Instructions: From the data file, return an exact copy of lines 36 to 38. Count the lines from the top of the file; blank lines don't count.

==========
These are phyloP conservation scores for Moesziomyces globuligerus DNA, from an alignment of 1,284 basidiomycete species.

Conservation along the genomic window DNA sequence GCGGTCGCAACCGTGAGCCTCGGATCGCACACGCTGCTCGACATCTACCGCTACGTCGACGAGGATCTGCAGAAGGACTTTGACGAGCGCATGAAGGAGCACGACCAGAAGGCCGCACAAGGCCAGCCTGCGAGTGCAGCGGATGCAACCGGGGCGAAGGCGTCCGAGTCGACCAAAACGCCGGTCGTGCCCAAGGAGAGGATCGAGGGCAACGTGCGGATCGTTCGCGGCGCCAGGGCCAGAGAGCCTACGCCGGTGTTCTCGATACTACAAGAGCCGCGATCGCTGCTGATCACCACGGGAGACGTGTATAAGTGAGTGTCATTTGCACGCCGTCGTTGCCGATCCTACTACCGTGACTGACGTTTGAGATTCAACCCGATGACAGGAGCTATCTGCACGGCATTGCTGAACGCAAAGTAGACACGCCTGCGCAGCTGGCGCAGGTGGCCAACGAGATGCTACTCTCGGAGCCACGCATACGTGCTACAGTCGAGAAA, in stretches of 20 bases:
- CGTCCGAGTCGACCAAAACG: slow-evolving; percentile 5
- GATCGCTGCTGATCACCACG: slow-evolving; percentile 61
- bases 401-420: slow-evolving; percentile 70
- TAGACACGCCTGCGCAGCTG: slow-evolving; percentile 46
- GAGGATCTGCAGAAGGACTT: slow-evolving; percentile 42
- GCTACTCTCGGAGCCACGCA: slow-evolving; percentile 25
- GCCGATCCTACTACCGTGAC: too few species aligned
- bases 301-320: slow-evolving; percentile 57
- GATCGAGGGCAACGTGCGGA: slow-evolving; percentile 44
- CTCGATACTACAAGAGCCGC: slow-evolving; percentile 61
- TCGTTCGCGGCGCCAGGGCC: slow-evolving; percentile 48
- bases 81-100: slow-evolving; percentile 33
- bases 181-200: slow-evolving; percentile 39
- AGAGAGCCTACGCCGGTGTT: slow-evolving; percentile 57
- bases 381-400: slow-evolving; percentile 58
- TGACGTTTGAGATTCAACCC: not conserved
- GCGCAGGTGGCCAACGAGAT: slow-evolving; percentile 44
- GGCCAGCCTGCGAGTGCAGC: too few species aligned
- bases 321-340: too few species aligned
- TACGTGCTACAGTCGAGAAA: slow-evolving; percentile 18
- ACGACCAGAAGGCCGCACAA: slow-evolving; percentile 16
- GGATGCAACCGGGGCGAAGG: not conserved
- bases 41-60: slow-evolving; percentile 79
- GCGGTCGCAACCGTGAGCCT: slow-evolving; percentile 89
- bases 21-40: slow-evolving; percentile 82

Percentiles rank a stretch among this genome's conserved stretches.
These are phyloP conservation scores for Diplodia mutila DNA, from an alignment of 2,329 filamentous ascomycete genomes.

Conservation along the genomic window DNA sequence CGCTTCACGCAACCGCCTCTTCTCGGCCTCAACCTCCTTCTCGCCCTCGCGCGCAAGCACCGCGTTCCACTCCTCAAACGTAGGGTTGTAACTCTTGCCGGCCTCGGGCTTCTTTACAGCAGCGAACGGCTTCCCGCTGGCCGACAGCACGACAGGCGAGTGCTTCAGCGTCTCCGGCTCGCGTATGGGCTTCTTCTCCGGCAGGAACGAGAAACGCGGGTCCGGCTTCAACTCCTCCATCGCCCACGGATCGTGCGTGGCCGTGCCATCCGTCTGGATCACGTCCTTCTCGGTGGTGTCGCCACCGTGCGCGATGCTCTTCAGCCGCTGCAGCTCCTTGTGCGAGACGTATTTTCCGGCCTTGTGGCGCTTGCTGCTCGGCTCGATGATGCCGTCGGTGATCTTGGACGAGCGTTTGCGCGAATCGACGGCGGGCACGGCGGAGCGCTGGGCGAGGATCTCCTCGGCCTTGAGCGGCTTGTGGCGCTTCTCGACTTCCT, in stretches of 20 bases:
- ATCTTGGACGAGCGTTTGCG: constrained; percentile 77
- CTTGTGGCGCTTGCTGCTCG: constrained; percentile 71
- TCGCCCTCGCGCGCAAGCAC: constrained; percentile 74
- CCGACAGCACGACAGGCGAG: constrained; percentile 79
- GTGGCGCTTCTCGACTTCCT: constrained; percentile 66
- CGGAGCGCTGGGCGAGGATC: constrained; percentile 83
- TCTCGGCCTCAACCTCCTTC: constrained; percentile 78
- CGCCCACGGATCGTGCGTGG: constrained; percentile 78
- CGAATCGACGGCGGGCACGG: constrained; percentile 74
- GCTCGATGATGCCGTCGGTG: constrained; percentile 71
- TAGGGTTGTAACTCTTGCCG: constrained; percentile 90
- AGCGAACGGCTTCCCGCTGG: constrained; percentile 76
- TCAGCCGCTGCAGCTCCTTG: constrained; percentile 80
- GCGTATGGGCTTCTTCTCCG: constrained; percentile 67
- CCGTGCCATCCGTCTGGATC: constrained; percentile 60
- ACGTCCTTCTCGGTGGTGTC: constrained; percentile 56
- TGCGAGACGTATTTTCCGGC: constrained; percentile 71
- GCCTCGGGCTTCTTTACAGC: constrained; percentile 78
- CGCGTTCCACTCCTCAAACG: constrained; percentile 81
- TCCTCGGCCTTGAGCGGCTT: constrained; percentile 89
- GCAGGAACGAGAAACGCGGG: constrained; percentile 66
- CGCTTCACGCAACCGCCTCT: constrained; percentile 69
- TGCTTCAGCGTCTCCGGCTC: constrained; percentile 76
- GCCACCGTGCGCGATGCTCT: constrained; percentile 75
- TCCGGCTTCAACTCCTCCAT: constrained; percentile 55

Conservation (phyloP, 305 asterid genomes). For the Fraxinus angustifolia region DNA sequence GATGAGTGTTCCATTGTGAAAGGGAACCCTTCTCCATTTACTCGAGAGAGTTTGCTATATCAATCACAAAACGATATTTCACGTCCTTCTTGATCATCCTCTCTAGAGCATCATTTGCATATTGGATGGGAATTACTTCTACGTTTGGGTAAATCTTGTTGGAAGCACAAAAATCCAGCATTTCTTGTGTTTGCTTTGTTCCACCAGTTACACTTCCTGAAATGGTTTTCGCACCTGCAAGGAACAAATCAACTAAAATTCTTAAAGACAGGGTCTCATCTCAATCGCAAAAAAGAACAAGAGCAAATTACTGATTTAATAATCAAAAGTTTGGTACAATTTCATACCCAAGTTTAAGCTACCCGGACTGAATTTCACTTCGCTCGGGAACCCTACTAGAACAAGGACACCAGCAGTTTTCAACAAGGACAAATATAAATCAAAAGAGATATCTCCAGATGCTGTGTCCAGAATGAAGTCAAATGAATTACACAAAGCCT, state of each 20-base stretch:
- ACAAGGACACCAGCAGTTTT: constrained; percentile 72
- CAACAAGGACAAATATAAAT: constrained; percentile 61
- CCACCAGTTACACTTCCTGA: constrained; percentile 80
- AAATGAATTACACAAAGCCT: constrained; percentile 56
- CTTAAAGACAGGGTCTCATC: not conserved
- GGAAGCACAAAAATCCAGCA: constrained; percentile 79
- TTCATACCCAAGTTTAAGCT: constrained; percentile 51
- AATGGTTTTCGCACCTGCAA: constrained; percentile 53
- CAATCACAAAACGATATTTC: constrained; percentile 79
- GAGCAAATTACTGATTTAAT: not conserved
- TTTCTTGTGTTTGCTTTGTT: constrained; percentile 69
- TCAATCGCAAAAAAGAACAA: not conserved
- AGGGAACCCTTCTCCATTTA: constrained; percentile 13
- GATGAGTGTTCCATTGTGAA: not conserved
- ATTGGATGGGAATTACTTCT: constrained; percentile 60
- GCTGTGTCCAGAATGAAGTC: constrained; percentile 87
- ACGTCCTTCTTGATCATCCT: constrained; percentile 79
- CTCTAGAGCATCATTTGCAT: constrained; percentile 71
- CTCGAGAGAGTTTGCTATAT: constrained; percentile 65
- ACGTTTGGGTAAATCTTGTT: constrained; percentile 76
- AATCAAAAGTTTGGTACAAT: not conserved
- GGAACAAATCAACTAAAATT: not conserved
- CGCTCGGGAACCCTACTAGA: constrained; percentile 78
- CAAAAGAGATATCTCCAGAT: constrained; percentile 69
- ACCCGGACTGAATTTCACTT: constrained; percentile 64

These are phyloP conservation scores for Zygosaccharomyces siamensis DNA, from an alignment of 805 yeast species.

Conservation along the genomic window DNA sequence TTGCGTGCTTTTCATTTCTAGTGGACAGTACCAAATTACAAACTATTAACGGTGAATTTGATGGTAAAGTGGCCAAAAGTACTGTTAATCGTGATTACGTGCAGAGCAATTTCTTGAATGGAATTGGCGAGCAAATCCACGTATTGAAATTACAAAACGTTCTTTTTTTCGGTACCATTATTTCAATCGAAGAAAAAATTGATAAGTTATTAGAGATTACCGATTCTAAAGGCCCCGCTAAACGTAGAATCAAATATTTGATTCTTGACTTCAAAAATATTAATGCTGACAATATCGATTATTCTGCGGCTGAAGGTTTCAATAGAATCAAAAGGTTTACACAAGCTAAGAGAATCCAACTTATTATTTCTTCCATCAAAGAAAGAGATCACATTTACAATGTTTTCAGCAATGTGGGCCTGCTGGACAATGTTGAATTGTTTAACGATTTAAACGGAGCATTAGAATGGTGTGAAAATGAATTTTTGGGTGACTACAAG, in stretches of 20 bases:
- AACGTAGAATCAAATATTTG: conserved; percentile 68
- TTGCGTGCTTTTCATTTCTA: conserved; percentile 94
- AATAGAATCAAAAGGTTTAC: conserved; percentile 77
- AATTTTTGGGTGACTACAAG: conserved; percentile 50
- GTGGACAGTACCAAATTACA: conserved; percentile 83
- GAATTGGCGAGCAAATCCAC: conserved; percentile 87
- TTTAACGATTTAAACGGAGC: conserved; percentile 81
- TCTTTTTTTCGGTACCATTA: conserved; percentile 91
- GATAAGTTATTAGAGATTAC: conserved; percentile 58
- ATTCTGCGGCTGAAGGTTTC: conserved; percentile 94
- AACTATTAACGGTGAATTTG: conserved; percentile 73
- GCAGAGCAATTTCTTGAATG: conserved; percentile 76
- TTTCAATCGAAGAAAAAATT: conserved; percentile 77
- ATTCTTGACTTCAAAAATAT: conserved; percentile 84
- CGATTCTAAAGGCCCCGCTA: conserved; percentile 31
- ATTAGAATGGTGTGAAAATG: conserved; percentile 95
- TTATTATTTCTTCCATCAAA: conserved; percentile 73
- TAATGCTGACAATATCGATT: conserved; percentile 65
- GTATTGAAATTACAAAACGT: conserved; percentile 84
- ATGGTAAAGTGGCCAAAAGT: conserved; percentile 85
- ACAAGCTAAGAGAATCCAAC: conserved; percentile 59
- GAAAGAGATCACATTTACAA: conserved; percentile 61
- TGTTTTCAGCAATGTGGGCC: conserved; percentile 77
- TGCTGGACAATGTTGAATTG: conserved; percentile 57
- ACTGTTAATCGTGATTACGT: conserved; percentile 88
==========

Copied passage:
- CGGAGCGCTGGGCGAGGATC: constrained; percentile 83
- TCTCGGCCTCAACCTCCTTC: constrained; percentile 78
- CGCCCACGGATCGTGCGTGG: constrained; percentile 78